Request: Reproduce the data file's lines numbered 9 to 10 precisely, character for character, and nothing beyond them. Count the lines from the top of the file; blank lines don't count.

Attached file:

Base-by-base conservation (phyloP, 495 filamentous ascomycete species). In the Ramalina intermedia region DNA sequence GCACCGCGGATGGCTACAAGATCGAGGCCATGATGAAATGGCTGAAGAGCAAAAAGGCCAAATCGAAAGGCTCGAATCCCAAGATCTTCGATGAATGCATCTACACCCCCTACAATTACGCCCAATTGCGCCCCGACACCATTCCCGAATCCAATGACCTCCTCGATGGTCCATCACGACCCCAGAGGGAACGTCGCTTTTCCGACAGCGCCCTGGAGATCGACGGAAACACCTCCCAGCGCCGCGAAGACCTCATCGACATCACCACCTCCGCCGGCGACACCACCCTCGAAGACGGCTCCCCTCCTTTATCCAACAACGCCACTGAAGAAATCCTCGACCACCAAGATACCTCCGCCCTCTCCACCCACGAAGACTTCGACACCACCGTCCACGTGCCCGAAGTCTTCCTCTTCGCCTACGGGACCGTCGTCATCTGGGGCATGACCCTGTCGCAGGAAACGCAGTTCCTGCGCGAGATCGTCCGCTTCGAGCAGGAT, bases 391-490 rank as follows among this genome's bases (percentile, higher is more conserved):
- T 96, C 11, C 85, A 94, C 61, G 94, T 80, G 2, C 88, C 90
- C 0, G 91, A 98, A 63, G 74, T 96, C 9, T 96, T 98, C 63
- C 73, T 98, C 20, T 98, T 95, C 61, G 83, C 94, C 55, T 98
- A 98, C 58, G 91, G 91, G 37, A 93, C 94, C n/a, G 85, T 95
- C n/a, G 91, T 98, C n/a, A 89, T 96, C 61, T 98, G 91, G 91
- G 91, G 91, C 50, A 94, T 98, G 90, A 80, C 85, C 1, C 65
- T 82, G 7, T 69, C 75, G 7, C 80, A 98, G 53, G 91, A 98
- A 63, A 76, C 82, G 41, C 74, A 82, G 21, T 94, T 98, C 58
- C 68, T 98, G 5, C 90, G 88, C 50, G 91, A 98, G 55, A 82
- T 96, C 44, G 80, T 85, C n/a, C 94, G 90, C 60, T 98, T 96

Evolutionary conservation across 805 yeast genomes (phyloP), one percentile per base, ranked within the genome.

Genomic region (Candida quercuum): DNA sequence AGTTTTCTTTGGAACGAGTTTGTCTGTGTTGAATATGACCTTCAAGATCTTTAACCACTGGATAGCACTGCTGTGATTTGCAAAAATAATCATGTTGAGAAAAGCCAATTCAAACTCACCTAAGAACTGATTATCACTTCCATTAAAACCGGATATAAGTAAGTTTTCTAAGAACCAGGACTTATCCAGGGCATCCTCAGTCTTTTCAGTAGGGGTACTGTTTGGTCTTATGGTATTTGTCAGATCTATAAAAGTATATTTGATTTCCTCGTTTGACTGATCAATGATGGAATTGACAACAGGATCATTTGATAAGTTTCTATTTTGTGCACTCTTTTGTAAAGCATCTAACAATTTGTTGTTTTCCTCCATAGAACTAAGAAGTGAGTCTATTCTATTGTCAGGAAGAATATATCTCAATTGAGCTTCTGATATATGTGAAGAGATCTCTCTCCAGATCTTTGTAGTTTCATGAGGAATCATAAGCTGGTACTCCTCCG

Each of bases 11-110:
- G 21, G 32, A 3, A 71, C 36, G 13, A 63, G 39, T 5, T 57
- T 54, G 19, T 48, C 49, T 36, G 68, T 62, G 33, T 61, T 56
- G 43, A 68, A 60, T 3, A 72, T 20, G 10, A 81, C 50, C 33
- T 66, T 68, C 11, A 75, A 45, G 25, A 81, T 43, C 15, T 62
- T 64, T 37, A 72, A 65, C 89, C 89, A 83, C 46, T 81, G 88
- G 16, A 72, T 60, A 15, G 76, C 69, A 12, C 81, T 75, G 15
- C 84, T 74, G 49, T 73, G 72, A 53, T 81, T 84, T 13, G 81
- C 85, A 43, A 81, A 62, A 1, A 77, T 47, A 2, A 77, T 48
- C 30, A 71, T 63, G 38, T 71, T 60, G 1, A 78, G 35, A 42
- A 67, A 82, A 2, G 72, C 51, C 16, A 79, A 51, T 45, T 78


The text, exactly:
- A 63, A 76, C 82, G 41, C 74, A 82, G 21, T 94, T 98, C 58
- C 68, T 98, G 5, C 90, G 88, C 50, G 91, A 98, G 55, A 82